Saturday, September 27, 2008

Getting in Guinness

Dan Ackman on the story behind the Guinness World Records book. An excerpt:

The Guinness book got its start as a volume designed to help settle bar bets. The beer company, which sold the rights to the book in 1992, delivered it to pubs as a promotion for its primary product. A generation ago, the book had the look of an almanac. But in recent years, the book (now owned by Vancouver billionaire Jim Pattison) has contained a lot more color photography -- the 2009 edition has a 3-D spread -- and has become a commercial juggernaut in its own right, selling 3.5 million copies annually, Mr. Glenday says. The book's current look and feel and the persistent repackaging are because "we want people to buy it every year, not every 10 years, like a dictionary."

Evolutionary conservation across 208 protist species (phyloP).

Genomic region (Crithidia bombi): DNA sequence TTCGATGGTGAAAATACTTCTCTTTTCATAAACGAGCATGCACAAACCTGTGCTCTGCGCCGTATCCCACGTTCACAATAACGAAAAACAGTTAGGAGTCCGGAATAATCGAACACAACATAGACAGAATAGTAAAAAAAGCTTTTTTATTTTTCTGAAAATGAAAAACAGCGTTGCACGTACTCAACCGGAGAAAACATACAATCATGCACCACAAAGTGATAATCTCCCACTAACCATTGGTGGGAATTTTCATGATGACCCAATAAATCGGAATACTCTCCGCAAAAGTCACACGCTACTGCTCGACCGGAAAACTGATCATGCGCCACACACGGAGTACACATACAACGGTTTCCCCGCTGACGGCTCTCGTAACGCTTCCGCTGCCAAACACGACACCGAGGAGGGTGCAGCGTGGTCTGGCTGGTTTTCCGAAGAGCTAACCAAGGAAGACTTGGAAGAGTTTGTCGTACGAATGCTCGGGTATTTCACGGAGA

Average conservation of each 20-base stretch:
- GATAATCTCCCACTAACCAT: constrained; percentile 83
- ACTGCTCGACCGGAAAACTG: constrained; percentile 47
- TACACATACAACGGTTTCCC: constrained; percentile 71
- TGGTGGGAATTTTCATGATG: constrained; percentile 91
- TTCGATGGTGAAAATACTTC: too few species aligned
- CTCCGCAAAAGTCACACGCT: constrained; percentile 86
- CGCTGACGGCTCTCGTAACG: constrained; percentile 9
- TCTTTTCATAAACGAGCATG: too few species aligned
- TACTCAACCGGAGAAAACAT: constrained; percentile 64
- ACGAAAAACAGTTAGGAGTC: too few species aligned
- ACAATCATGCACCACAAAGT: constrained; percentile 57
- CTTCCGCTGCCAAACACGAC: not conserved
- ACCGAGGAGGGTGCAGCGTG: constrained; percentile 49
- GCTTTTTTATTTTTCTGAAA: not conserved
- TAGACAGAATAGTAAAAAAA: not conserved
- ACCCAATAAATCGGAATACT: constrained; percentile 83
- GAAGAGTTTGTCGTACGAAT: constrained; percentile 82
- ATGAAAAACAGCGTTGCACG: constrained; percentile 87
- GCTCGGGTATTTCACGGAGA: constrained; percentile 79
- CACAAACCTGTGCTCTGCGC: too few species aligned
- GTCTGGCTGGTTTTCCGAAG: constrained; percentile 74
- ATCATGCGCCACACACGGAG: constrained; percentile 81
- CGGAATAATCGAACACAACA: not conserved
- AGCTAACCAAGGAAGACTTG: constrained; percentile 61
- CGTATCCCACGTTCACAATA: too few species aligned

Anonymous said...

OK Guinness lovers, in addition to the Book of World Records there's also an amazing history of the company: Guinness: the 250 year old quest for the perfect pint. Wonderful reading. Did you know that in WW I, Guinness employees who went to war not only had their jobs saved, but were paid their full salary while serving their country?

Michael Wade said...


I'm reading that book and will be posting a review. You've beaten me to the punch! Or perhaps I should say the stout!